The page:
For example, if an employee in accounts payable receives an email from the “CFO” requesting that she issue a $10,000 payment to a new vendor or an established vendor at a different address or account number, a control should be in place requiring the employee to verify the request. Call the internal number for the CFO and speak with that person. Or touch base with the CFO or secondary contact in person to verify that the payment should be made and any account changes.
Training key employees
Identify high-risk targets for business email compromise within your company. They will likely include those in the C-suite, executive management, anyone with signing authority, employees in payroll, finance and human resources. Examine the roles within your organization and their associated authority for making purchases, directing inventory or releasing information and evaluate their training needs.
Train all of your employees in cyber hygiene, focusing intensive cyberfraud avoidance training on identified high-risk targets. Training on how to detect suspicious emails and your internal controls can be very effective weapons in your arsenal.
Successful training consists of more than a one-time, on-boarding event. Training in how to detect and prevent cyber-facilitated fraud ideally should be frequent and take multiple forms. Examples include posters, webinars, classroom training, newsletters and, importantly, direct messages from supervisors and business leaders.
There are many free resources for training employees about cyber risks. [Links to several are provided at the end of the article.] Most cyber insurance policies and endorsements provide risk mitigation and training resources.
Many cyber insurance policies and endorsements provide coverage for misdirected payment fraud stemming from a business email compromise. In addition to providing insurance, an increasing number of insurers provide access to risk management services through an online portal or through referrals to law firms and cybersecurity advisory services that provide a limited amount of free or discounted consultation.
The most frequent and costly cyberfrauds target companies using compromised business email accounts and scare tactics or persuasion to get employees to transfer money, inventory and information, or to download malicious software.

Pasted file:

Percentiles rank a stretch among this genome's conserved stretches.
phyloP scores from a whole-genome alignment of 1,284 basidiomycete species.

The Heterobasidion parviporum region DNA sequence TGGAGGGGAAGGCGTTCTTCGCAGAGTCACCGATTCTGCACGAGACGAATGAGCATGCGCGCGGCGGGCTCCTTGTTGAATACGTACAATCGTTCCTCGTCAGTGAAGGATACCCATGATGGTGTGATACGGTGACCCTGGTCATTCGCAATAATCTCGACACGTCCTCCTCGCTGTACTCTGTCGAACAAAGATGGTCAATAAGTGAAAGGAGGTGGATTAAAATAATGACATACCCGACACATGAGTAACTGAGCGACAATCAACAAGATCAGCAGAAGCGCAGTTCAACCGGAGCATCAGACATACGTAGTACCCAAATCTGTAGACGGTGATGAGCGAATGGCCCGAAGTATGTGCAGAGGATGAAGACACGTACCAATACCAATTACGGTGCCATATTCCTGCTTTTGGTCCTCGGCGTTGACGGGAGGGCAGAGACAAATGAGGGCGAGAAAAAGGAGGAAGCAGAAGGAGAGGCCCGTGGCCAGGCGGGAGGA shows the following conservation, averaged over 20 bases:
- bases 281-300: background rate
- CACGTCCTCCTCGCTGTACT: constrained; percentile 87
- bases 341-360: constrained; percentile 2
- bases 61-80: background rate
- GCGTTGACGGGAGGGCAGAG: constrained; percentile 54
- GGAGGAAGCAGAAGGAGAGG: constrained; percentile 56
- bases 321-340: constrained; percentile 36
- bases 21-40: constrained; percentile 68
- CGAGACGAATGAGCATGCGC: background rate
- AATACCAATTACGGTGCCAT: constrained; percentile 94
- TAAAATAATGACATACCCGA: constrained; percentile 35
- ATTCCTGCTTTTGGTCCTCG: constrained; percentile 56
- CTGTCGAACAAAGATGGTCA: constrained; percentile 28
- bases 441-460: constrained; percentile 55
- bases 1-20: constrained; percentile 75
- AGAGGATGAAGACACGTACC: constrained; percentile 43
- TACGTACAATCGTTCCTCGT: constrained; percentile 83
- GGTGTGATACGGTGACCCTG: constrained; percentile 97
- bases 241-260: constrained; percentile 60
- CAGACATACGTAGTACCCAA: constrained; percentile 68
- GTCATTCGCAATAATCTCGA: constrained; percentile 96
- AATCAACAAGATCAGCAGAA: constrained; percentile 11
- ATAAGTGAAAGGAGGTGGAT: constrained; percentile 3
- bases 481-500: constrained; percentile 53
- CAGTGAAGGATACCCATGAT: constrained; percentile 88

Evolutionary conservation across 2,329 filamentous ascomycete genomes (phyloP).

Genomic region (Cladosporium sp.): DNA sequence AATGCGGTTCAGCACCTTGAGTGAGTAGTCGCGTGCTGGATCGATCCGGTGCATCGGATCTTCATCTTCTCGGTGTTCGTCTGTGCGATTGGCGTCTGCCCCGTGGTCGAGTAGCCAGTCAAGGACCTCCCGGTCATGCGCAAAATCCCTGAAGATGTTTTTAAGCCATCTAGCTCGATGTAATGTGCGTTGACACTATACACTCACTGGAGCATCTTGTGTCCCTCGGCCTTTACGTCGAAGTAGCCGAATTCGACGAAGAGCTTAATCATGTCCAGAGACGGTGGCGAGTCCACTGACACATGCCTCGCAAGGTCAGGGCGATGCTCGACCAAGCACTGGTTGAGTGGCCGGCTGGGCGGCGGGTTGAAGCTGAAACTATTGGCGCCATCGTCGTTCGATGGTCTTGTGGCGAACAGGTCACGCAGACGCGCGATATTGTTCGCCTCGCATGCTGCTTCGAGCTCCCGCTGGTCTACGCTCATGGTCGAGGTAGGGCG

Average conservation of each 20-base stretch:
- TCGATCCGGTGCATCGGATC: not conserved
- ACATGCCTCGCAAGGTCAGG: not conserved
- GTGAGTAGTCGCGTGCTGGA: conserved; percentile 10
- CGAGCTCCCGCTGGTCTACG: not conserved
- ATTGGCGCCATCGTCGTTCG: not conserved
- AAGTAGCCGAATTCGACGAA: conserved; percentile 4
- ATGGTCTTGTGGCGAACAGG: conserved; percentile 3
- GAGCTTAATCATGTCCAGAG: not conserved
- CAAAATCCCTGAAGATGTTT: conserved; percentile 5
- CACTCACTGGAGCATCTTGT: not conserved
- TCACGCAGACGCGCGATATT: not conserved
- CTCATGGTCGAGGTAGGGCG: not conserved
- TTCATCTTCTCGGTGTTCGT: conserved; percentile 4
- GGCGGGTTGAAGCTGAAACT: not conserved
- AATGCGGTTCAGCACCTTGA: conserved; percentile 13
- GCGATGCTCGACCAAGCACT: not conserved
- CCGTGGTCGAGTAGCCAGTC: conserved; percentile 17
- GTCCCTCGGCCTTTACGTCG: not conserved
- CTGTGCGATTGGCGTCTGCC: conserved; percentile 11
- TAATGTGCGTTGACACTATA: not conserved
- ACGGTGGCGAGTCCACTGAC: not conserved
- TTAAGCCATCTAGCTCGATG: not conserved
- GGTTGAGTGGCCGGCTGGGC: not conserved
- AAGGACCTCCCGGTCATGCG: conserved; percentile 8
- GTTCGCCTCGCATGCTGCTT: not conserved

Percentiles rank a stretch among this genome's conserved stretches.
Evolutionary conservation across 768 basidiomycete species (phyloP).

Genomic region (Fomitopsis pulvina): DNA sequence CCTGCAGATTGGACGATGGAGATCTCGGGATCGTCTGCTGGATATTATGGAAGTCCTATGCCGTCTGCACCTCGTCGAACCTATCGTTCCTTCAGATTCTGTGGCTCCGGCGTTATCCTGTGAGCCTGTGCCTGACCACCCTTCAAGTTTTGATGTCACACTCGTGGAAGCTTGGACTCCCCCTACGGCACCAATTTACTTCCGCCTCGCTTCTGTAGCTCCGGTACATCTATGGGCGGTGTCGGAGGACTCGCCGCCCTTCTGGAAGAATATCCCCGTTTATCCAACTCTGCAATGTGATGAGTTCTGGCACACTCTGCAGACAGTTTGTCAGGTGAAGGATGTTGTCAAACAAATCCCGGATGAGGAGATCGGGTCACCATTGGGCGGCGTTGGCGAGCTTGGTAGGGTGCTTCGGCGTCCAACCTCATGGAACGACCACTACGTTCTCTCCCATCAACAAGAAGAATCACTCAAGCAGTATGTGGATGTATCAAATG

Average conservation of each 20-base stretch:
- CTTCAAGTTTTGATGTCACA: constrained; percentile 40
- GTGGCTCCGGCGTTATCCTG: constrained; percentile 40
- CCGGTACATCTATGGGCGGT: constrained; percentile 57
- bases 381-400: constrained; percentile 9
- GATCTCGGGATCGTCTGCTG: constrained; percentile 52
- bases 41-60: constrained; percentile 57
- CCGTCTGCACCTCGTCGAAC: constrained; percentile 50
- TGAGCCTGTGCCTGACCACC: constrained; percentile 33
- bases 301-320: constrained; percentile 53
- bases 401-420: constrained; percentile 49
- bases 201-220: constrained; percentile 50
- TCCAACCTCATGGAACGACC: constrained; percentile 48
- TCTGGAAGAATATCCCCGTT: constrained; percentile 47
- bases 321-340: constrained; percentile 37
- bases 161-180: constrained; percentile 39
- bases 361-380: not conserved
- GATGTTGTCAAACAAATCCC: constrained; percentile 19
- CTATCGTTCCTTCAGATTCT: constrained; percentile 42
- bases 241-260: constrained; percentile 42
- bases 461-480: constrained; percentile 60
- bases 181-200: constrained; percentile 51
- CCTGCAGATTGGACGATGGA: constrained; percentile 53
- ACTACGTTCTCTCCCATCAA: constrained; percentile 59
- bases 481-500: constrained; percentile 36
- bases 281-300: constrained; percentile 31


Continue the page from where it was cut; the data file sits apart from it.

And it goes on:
Keys to detecting and preventing cyberfraud include looking for suspicious emails and identifying the real sender, instituting controls on issuing payments, directing inventory and releasing information, such as multi-factor authentication and conducting frequent, targeted cybersecurity and fraud training. Many cyber insurance policies cover misdirected payment fraud and provide insureds with tools to help manage their cyber risks.
Monique Ferraro (Monique_Ferraro@hsb.com) is cyber counsel in the global cyber products group with Hartford Steam Boiler, which provides a range of specialty insurance products. She provides advice and subject matter expertise related to insurance coverage and services for data breach, cyberattacks and identity theft.
Homeland Security: https://www.dhs.gov/cisa/cybersecurity-training-exercises
Small Business Administration: https://www.sba.gov/course/cybersecurity-small-businesses/
Keep in mind:
- The most frequent and costly cyber frauds and cyber extortion attacks begin with compromised business emails.
- Detect compromised email senders by hovering over the email address or checking email properties.
- Watch out for alarming email subject lines and verify the sender before taking action.
- Employ technology controls — consult with your IT security professional.
- Institute multi-factor authentication controls on payments, inventory and information transfers, subject to predetermined constraints.
- Identify employees who may be high-risk targets.
- Train, train, train!
- Cyber insurance can provide coverage for business email compromise, misdirected payment fraud and help insureds manage their cyber risks.